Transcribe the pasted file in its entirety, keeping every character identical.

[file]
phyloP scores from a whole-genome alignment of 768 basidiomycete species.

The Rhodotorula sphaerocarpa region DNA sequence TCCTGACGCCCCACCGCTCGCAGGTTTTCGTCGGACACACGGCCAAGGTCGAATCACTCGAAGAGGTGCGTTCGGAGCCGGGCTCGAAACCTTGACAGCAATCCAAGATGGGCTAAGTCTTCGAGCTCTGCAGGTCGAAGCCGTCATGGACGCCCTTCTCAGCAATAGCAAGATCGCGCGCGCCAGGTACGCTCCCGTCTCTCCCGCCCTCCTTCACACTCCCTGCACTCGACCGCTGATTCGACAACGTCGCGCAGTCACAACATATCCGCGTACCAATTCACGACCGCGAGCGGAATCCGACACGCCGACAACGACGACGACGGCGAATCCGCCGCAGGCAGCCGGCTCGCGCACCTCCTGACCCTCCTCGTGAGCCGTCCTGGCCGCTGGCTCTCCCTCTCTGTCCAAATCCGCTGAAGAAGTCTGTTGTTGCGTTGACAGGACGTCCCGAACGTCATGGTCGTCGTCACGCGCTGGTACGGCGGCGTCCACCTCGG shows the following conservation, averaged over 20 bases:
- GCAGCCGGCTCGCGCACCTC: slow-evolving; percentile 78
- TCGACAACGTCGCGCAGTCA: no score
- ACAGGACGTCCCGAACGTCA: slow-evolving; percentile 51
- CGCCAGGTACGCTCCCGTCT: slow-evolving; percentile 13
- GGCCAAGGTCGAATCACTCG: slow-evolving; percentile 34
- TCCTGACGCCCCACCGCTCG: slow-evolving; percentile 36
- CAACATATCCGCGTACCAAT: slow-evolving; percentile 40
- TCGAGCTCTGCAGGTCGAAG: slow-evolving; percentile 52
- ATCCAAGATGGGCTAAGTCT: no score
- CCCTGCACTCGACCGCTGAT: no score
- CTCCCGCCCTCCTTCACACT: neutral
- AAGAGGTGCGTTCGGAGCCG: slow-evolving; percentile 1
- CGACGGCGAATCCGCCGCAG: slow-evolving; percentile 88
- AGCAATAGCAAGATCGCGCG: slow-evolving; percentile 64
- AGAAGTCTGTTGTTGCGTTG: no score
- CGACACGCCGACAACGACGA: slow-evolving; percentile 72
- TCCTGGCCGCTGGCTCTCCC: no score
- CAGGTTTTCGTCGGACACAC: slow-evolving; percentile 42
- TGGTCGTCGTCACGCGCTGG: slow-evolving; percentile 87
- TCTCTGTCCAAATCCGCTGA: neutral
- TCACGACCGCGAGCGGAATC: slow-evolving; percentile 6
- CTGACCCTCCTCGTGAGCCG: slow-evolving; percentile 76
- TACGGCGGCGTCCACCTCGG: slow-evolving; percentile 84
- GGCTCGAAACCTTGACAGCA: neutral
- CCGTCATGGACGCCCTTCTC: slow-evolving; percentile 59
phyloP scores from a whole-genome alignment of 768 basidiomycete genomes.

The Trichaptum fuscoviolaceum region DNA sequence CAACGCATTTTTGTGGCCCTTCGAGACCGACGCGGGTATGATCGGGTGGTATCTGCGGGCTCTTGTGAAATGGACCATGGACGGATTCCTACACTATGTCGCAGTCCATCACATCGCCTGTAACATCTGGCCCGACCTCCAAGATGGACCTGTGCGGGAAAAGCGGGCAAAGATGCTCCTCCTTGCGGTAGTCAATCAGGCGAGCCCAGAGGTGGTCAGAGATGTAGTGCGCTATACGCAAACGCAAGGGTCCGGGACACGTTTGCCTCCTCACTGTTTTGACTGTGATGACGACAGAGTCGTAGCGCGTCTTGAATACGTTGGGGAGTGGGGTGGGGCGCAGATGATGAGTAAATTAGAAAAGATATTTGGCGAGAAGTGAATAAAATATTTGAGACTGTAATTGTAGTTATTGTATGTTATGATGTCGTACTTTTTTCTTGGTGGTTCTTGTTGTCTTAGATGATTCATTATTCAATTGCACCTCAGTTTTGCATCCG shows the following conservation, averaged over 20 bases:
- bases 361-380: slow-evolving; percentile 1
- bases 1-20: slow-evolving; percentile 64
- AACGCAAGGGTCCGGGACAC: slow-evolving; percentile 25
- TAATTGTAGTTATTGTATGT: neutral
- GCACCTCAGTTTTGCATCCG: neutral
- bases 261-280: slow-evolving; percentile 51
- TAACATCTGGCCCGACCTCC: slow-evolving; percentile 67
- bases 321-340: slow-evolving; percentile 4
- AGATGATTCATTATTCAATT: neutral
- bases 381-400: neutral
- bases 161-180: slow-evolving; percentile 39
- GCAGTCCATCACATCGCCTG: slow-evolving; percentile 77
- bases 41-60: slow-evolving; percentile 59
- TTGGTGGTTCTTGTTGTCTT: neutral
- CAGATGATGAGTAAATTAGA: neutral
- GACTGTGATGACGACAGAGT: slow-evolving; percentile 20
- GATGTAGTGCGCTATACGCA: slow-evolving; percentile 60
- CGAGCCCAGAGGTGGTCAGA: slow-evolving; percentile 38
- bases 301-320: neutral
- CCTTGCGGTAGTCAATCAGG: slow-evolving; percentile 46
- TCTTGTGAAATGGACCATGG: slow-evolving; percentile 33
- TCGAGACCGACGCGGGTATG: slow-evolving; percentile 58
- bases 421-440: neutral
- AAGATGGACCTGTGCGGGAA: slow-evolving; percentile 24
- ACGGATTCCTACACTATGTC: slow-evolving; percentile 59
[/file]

phyloP scores from a whole-genome alignment of 768 basidiomycete species.

The Rhodotorula sphaerocarpa region DNA sequence TCCTGACGCCCCACCGCTCGCAGGTTTTCGTCGGACACACGGCCAAGGTCGAATCACTCGAAGAGGTGCGTTCGGAGCCGGGCTCGAAACCTTGACAGCAATCCAAGATGGGCTAAGTCTTCGAGCTCTGCAGGTCGAAGCCGTCATGGACGCCCTTCTCAGCAATAGCAAGATCGCGCGCGCCAGGTACGCTCCCGTCTCTCCCGCCCTCCTTCACACTCCCTGCACTCGACCGCTGATTCGACAACGTCGCGCAGTCACAACATATCCGCGTACCAATTCACGACCGCGAGCGGAATCCGACACGCCGACAACGACGACGACGGCGAATCCGCCGCAGGCAGCCGGCTCGCGCACCTCCTGACCCTCCTCGTGAGCCGTCCTGGCCGCTGGCTCTCCCTCTCTGTCCAAATCCGCTGAAGAAGTCTGTTGTTGCGTTGACAGGACGTCCCGAACGTCATGGTCGTCGTCACGCGCTGGTACGGCGGCGTCCACCTCGG shows the following conservation, averaged over 20 bases:
- GCAGCCGGCTCGCGCACCTC: slow-evolving; percentile 78
- TCGACAACGTCGCGCAGTCA: no score
- ACAGGACGTCCCGAACGTCA: slow-evolving; percentile 51
- CGCCAGGTACGCTCCCGTCT: slow-evolving; percentile 13
- GGCCAAGGTCGAATCACTCG: slow-evolving; percentile 34
- TCCTGACGCCCCACCGCTCG: slow-evolving; percentile 36
- CAACATATCCGCGTACCAAT: slow-evolving; percentile 40
- TCGAGCTCTGCAGGTCGAAG: slow-evolving; percentile 52
- ATCCAAGATGGGCTAAGTCT: no score
- CCCTGCACTCGACCGCTGAT: no score
- CTCCCGCCCTCCTTCACACT: neutral
- AAGAGGTGCGTTCGGAGCCG: slow-evolving; percentile 1
- CGACGGCGAATCCGCCGCAG: slow-evolving; percentile 88
- AGCAATAGCAAGATCGCGCG: slow-evolving; percentile 64
- AGAAGTCTGTTGTTGCGTTG: no score
- CGACACGCCGACAACGACGA: slow-evolving; percentile 72
- TCCTGGCCGCTGGCTCTCCC: no score
- CAGGTTTTCGTCGGACACAC: slow-evolving; percentile 42
- TGGTCGTCGTCACGCGCTGG: slow-evolving; percentile 87
- TCTCTGTCCAAATCCGCTGA: neutral
- TCACGACCGCGAGCGGAATC: slow-evolving; percentile 6
- CTGACCCTCCTCGTGAGCCG: slow-evolving; percentile 76
- TACGGCGGCGTCCACCTCGG: slow-evolving; percentile 84
- GGCTCGAAACCTTGACAGCA: neutral
- CCGTCATGGACGCCCTTCTC: slow-evolving; percentile 59
phyloP scores from a whole-genome alignment of 768 basidiomycete genomes.

The Trichaptum fuscoviolaceum region DNA sequence CAACGCATTTTTGTGGCCCTTCGAGACCGACGCGGGTATGATCGGGTGGTATCTGCGGGCTCTTGTGAAATGGACCATGGACGGATTCCTACACTATGTCGCAGTCCATCACATCGCCTGTAACATCTGGCCCGACCTCCAAGATGGACCTGTGCGGGAAAAGCGGGCAAAGATGCTCCTCCTTGCGGTAGTCAATCAGGCGAGCCCAGAGGTGGTCAGAGATGTAGTGCGCTATACGCAAACGCAAGGGTCCGGGACACGTTTGCCTCCTCACTGTTTTGACTGTGATGACGACAGAGTCGTAGCGCGTCTTGAATACGTTGGGGAGTGGGGTGGGGCGCAGATGATGAGTAAATTAGAAAAGATATTTGGCGAGAAGTGAATAAAATATTTGAGACTGTAATTGTAGTTATTGTATGTTATGATGTCGTACTTTTTTCTTGGTGGTTCTTGTTGTCTTAGATGATTCATTATTCAATTGCACCTCAGTTTTGCATCCG shows the following conservation, averaged over 20 bases:
- bases 361-380: slow-evolving; percentile 1
- bases 1-20: slow-evolving; percentile 64
- AACGCAAGGGTCCGGGACAC: slow-evolving; percentile 25
- TAATTGTAGTTATTGTATGT: neutral
- GCACCTCAGTTTTGCATCCG: neutral
- bases 261-280: slow-evolving; percentile 51
- TAACATCTGGCCCGACCTCC: slow-evolving; percentile 67
- bases 321-340: slow-evolving; percentile 4
- AGATGATTCATTATTCAATT: neutral
- bases 381-400: neutral
- bases 161-180: slow-evolving; percentile 39
- GCAGTCCATCACATCGCCTG: slow-evolving; percentile 77
- bases 41-60: slow-evolving; percentile 59
- TTGGTGGTTCTTGTTGTCTT: neutral
- CAGATGATGAGTAAATTAGA: neutral
- GACTGTGATGACGACAGAGT: slow-evolving; percentile 20
- GATGTAGTGCGCTATACGCA: slow-evolving; percentile 60
- CGAGCCCAGAGGTGGTCAGA: slow-evolving; percentile 38
- bases 301-320: neutral
- CCTTGCGGTAGTCAATCAGG: slow-evolving; percentile 46
- TCTTGTGAAATGGACCATGG: slow-evolving; percentile 33
- TCGAGACCGACGCGGGTATG: slow-evolving; percentile 58
- bases 421-440: neutral
- AAGATGGACCTGTGCGGGAA: slow-evolving; percentile 24
- ACGGATTCCTACACTATGTC: slow-evolving; percentile 59